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Connecticut Cigar Tobacco Puts Other Binders In The Shade

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By : Ann Knapp    99 or more times read
Submitted 0000-00-00 00:00:00
There's no doubt about it. Tobacco farming is tough work, with backbreaking hours in hot conditions. Nobody knows that better than the growers and harvesters of so-called "shade tobacco," who make possible a multimillion-dollar industry from rural Connecticut.

Eighteen-hour days, with seven-day weeks from spring to early fall, are the lot of the Connecticut shade tobacco farms, whose main season runs from May to September. Shade tobacco is especially good for cigar wrappers, the tan, smooth-veined leaf in which filler (the tobacco that actually gives the cigar its taste and overall draw) is wrapped. It's the burrito, and the filler is the meat, to use a sloppy metaphor. Connecticut shade tobacco makes a yummy wrapper, so it's no wonder that Davidoff and Arturo Fuente, among many other premium cigar companies, swear by it.

Thanks in part to the current popularity of cigars, shade tobacco (which takes up just 1000 acres of Connecticut farmland) is the fifth-largest crop in the state. It gives farmers more "bang for their buck": that is, vastly more dollars per square foot of field than is available from more conventional agricultural production. And in a time when farmers face every kind of economic hardship, from yields lost to a climate system gone haywire (thanks to global warming) to NAFTA-induced competition, shade tobacco offers another incentive to Connecticut farmers: it doesn't really need to be marketed. After all, there aren't that many places on earth that can grow tobacco of any kind (parts of Central America and southern North America; only patches of Africa, Asia and Europe), so those fancy cigar companies don't have a lot of places to come calling. Less time spent marketing means more time growing the crop that may mean financial success this year, or at least ruin staved off till next year.

But, of course, shade tobacco farmers need every spare minute for the very demanding harvesting of their very demanding crop. The very conditions that make Connecticut an ideal place to grow tobacco, such as its warm summers and excellent soil, also ensure that the thousands of local and migrant workers who manage the area crop every year have their hands full. After all, a good leaf can go bad if it's not cut in time, and with up to fifteen hours of sunlight some days, it becomes hard to get to them all in time. Automation hasn't really become a part of tobacco farming. And that's not even mentioning the equally demanding curing process, which requires constant care of the plants. From May to September, it's fair to say, tobacco farmers don't get much traveling done.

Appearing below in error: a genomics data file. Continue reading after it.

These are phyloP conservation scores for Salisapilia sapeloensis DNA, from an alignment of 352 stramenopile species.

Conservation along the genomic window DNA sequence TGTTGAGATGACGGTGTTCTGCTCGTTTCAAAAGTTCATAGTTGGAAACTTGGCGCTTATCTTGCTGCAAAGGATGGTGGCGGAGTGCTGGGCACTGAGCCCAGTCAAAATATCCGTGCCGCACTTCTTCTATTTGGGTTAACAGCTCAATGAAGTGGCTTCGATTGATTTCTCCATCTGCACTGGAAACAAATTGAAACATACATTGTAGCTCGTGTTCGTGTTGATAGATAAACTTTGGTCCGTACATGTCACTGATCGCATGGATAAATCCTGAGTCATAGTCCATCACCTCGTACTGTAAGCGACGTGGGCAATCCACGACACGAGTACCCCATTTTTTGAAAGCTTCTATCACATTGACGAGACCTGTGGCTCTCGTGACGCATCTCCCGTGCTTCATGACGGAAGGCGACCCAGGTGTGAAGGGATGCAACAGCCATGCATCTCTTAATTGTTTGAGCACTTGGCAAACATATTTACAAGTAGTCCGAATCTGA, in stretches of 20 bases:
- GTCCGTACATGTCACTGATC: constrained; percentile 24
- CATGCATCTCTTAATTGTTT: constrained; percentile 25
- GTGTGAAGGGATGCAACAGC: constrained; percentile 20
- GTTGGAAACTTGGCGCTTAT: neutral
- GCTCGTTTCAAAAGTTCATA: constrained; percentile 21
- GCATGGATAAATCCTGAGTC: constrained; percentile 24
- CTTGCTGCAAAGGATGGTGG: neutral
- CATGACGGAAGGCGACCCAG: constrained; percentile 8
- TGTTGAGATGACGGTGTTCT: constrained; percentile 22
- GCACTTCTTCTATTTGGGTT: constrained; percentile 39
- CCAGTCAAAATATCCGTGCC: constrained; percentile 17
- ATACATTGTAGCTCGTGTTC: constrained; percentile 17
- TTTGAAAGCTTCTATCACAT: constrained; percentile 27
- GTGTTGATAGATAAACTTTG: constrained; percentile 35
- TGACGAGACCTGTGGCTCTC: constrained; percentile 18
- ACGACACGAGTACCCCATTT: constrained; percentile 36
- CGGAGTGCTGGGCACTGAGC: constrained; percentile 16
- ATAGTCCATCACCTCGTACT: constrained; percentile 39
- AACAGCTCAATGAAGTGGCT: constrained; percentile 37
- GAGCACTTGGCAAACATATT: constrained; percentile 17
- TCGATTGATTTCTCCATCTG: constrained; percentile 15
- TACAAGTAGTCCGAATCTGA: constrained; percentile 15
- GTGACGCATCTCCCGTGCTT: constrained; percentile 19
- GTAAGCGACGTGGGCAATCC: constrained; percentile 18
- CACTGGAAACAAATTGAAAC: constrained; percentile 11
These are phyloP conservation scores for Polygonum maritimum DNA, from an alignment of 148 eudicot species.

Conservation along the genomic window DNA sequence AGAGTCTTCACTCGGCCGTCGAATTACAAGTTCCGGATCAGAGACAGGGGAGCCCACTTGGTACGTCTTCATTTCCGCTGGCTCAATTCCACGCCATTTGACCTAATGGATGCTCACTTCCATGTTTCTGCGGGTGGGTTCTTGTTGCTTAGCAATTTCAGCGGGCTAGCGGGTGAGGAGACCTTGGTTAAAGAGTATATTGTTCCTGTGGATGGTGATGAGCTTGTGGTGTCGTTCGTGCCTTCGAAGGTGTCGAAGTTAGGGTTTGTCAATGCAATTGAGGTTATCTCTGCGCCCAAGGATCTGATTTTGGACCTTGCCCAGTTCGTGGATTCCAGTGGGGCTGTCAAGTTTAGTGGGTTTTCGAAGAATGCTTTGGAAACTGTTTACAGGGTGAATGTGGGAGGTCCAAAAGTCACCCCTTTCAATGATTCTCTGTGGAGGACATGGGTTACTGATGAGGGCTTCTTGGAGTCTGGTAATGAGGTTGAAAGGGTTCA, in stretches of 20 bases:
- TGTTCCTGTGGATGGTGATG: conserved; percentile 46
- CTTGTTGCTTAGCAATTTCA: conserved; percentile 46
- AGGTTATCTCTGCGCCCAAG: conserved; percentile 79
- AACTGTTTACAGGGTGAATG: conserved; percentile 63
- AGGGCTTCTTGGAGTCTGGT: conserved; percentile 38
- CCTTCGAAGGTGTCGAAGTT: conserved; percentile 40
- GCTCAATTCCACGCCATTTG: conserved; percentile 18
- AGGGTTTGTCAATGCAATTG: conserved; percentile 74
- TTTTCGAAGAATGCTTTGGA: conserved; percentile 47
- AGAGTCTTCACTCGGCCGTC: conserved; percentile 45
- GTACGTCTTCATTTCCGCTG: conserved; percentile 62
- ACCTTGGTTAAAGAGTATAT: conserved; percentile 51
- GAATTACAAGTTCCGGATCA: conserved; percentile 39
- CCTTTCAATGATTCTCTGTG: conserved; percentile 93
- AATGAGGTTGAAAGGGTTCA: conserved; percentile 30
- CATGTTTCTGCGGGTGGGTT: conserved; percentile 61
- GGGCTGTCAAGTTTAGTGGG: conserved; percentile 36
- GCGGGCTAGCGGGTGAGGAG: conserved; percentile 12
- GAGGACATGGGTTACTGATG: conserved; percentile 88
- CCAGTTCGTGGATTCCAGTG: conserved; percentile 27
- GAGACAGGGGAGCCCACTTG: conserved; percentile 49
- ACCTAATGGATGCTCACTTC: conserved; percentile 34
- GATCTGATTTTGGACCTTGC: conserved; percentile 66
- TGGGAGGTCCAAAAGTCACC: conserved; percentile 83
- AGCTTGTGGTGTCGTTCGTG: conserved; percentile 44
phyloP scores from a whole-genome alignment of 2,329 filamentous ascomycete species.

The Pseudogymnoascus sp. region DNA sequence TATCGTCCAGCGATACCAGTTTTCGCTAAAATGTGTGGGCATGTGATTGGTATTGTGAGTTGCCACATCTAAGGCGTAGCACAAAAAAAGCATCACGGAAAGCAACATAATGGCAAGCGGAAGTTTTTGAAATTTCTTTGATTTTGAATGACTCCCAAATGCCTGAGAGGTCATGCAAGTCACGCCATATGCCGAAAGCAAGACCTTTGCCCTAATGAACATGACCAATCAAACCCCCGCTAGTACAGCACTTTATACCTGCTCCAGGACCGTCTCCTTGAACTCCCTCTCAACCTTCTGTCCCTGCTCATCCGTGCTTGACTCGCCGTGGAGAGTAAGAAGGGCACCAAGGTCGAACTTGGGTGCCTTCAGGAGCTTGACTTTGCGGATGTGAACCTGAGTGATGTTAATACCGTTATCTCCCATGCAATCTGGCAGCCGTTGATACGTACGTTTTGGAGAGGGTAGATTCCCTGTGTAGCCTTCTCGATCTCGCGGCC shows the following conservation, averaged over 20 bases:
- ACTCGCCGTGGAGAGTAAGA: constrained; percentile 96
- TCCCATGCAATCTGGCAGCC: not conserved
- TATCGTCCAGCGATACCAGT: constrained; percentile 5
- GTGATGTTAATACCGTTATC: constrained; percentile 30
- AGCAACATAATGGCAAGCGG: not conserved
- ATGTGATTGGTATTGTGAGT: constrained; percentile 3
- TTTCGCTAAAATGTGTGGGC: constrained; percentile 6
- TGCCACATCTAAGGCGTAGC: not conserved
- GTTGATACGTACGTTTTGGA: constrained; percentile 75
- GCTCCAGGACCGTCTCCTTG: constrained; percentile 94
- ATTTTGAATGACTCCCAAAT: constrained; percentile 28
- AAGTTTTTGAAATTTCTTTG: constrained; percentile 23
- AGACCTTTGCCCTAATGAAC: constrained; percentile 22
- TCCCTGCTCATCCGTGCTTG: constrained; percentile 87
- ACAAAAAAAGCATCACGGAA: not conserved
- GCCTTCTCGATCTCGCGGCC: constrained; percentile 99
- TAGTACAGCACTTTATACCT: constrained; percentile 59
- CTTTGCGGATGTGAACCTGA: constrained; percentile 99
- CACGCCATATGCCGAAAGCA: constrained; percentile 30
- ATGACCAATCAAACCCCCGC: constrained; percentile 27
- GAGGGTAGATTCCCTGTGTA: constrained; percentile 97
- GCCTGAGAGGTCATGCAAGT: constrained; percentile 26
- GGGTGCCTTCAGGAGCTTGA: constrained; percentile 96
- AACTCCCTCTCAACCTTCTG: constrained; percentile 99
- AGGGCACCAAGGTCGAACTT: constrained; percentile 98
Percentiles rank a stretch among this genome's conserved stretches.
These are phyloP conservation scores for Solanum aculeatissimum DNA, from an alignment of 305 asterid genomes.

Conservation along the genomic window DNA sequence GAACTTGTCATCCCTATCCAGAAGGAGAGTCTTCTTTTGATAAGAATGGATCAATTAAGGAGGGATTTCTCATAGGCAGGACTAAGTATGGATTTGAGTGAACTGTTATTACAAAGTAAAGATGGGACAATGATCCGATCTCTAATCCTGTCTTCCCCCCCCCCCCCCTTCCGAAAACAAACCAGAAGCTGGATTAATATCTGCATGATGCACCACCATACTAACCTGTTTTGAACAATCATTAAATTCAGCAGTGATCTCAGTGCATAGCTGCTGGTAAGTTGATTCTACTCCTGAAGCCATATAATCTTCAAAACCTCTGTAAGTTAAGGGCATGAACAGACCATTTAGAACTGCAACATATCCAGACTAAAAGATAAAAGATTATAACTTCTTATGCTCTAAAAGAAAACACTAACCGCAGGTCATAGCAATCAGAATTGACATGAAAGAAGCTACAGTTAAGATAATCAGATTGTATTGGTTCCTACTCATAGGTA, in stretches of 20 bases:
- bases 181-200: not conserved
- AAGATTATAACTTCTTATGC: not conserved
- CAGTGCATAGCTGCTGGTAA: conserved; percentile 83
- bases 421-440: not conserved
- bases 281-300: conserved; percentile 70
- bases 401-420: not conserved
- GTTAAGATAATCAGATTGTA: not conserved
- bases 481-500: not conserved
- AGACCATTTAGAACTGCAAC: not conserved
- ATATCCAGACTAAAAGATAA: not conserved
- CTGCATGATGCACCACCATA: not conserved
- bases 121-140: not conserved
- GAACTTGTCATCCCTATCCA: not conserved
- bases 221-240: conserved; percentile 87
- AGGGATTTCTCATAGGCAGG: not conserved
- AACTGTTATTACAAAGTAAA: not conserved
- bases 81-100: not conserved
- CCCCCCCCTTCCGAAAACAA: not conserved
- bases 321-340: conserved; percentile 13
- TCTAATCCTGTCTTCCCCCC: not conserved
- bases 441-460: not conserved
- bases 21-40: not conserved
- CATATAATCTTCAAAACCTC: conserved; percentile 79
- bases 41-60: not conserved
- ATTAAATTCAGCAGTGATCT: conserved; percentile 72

It's also safe to say that the state of Connecticut, whatever its official attitude toward smoking (as outdoor smoking bans become an increasingly popular form of legislation), is grateful to its shade tobacco farmers. They make the state's primary agricultural export. They also pull thirty million dollars a year into the local economy. That's an impressive comeback for an industry that, not long ago, faced ruin.

That ruin was a very real threat as recently as fifteen years ago. Since shade tobacco is most famous for its usefulness as a wrapper, it attracted less interest during the long years when the cigar market in the United States was bottoming out. The "cigar boom" of the 1990s led to a brief resurgence for Connecticut and Massachusetts shade tobacco growers, but with a brown spot fungus epidemic in 2000, real estate speculators buying up areas once used for tobacco cultivation, and farmers began planting Connecticut tobacco seeds in Ecuador (where, thanks to "free trade," you don't have to pay your workers a decent wage).

These days, though, the crop has bounced back ... to the tune of thirty million dollars a year. Perhaps all the backbreaking work is worth it.
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